Asia

Archaeological news from Asia.

  • First infertility diagnosis made 4,000 years ago discovered in cuneiform tablet in Turkey

    The first diagnosis to determine infertility was made 4,000 years ago, an ancient Assyrian clay tablet discovered by Turkish researchers in central Kayseri province revealed Thursday. Various researchers from different universities led by Şanlıurfa’s Harran University examined a 4,000-year-old Assyrian tablet containing a prenuptial agreement and found out that the first infertility diagnosis was made in central Kayseri province’s Kültepe…

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  • 2,000-year-old luxury baths discovered in NE China

    Archaeologists recently found three 2,000-year-old luxury baths in northwest China’s city of Xi’an, the local heritage department said Monday. Three ancient city sites, dating back to different dynasties, were discovered by a team at an archeological site at the ancient city of Liyang, according to Liu Rui, a researcher on the team. Liyang, a former capital in the Qin and…

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  • Chinese archaeologists discover cave-dwelling agrarian society

    Chinese archaeologists have found a large amount of carbonized rice grains in caves dating from the New Stone Age, challenging the conventional view that cave dwellers were solely hunter gathers and did not cultivate land for food. More than 10,000 grains were discovered at the No. 4 cave in the Nanshan ruins in east China’s Fujian Province, which dates back…

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  • 2,400-year-old horse and chariot pit unearthed in China

    Archaeologists in central China’s Henan Province have excavated a 2,400-year-old pit containing horses and chariots beside a tomb possibly belonging to a lord. The No. 3 Horse and Chariot Pit is one of a cluster of tombs belonging to noble families of the Zheng State, a vassal state during the Spring and Autumn (770-476 B.C) and Warring States periods (475-221…

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  • Ancient Skull May Be History’s Earliest Known Tsunami Victim

    In 1929, an Australian geologist named Paul S. Hossfeld was investigating the northern coast of Papua New Guinea for petroleum. He found bone fragments embedded in a creek bank about seven miles inland and about 170 feet above sea level. At first, Dr. Hossfeld believed that the specimen was from the skull of Homo erectus, an extinct relative of modern…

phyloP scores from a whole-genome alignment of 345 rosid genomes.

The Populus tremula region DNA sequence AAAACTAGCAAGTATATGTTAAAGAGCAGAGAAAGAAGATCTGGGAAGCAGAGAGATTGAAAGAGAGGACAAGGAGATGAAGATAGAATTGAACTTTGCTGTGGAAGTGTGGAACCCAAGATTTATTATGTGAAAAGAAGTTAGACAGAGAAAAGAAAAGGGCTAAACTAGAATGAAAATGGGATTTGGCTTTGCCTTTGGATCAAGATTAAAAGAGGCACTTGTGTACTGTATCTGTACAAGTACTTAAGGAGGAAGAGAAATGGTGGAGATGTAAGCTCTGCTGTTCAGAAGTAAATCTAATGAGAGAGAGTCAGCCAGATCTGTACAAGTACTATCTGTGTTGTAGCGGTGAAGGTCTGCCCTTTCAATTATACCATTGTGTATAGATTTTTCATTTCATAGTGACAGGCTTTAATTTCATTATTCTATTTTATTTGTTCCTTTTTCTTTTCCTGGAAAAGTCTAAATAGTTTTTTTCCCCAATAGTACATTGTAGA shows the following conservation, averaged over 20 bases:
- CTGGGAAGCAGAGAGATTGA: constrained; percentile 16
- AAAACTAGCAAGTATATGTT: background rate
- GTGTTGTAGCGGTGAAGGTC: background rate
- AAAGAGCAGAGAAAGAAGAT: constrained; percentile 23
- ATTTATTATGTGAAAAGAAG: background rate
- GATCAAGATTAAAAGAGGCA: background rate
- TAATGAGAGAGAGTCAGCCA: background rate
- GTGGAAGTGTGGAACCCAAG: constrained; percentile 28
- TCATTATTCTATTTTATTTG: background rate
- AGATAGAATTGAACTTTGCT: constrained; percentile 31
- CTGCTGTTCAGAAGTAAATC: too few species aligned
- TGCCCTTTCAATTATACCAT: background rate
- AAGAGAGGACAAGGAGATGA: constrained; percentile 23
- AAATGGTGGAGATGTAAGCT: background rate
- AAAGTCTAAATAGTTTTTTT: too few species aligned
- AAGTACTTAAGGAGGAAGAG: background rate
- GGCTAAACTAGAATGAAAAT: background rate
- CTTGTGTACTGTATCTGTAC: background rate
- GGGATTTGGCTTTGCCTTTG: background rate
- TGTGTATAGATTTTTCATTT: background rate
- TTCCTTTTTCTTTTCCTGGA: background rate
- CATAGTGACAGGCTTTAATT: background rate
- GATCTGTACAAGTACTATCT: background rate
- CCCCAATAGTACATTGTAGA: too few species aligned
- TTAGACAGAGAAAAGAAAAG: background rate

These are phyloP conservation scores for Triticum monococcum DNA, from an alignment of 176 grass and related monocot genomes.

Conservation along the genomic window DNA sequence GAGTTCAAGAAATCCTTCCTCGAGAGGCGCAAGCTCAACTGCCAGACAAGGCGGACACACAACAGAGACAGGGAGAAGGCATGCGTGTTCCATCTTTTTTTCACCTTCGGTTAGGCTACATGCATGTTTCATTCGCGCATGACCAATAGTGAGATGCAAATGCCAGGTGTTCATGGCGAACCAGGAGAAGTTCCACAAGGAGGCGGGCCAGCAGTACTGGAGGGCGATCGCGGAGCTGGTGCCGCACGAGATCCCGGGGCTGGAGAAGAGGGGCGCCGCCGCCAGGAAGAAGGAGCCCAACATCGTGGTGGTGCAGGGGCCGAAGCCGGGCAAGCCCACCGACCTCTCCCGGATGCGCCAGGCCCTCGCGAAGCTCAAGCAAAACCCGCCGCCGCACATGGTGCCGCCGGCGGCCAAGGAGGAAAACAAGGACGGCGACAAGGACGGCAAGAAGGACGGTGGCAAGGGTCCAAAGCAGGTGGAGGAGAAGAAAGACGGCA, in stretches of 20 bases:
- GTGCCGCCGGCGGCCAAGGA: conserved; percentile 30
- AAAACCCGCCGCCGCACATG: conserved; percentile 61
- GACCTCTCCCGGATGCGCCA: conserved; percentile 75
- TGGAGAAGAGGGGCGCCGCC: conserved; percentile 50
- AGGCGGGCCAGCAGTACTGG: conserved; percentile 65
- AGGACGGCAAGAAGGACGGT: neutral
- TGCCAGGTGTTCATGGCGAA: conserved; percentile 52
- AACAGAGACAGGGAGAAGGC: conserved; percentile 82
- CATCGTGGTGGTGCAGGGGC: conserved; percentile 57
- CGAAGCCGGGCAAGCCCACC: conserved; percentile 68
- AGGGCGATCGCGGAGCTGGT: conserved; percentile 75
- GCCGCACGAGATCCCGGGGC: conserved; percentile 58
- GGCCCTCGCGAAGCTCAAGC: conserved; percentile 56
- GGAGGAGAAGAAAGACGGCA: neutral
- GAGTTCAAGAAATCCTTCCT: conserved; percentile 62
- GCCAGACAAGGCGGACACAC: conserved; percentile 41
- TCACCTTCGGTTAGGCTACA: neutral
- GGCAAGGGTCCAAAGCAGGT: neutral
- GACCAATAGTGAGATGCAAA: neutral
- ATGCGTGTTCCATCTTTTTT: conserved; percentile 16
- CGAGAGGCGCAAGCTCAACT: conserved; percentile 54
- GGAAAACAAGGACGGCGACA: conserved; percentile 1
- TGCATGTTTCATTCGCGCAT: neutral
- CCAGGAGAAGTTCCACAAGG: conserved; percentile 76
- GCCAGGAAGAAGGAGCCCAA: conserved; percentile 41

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  • 8,600-year-old bear statuette unearthed in Turkey’s Izmir

    Turkish archeologists have discovered an approximately 8,600-year-old bear statuette during excavation works in the Yeşilova Mound, in Turkey’s western province of Izmir. The Head of the Excavation Committee, Zafer Derin, reported that more than 200 important findings that reflect life in the Neolithic period were obtained during the excavations in the Yeşilova Mound, one of the oldest settlements near Izmir.…

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  • Unique 5,000 year old figurine with feather headdress found in old potato field in Novosibirsk

    The finds were made on a pre-historic burial site Turist-2 close to the east bank of the Ob River in Novosibirsk. The most sensational is a figurine made of an as yet unknown organic material featuring what appears to be a feather headdress. Or could it be a halo atop the head of a deity? Researchers will now work hard…

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  • Ancient child tombs found in China

    A total of 110 tombs dating back more than 2,000 years have been discovered in northern China’s Hebei province. The tombs were used to bury the remains of children, and archeologists estimate there might be 500 to 700 more such tombs in the surrounding area. The graveyard located near the Fudi city ruins in Huanghua, Hebei, is dated between the…

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  • Gilt-bronze Buddha triad found in Yangyang

    A standing gilt-bronze Buddha triad that is believed to be of the Three Kingdoms Period (57 B.C.-A.D. 668) was excavated around Jinjeon Temple’s Three-story Stone Pagoda in Yangyang, Gangwon, according to the Cultural Heritage Administration on Monday. The Buddha triad, which is presumed to have been made in the 6th century, is 8.7 centimeters (3.4 inches) tall. It features the…

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  • 2,000-year-old olive oil mill uncovered in Turkey’s Aegean region

    Archeologists have unearthed a 2,000-year-old olive oil mill in the ancient city of Tripolis in southwestern Turkey. Discovered in Turkey’s Aegean province of Denizli, the mill is expected to shed light on the rich olive history of the region, according to Doğan News Agency. The mill was uncovered during the excavation of an ancient agora. The mill room measures 3.5…

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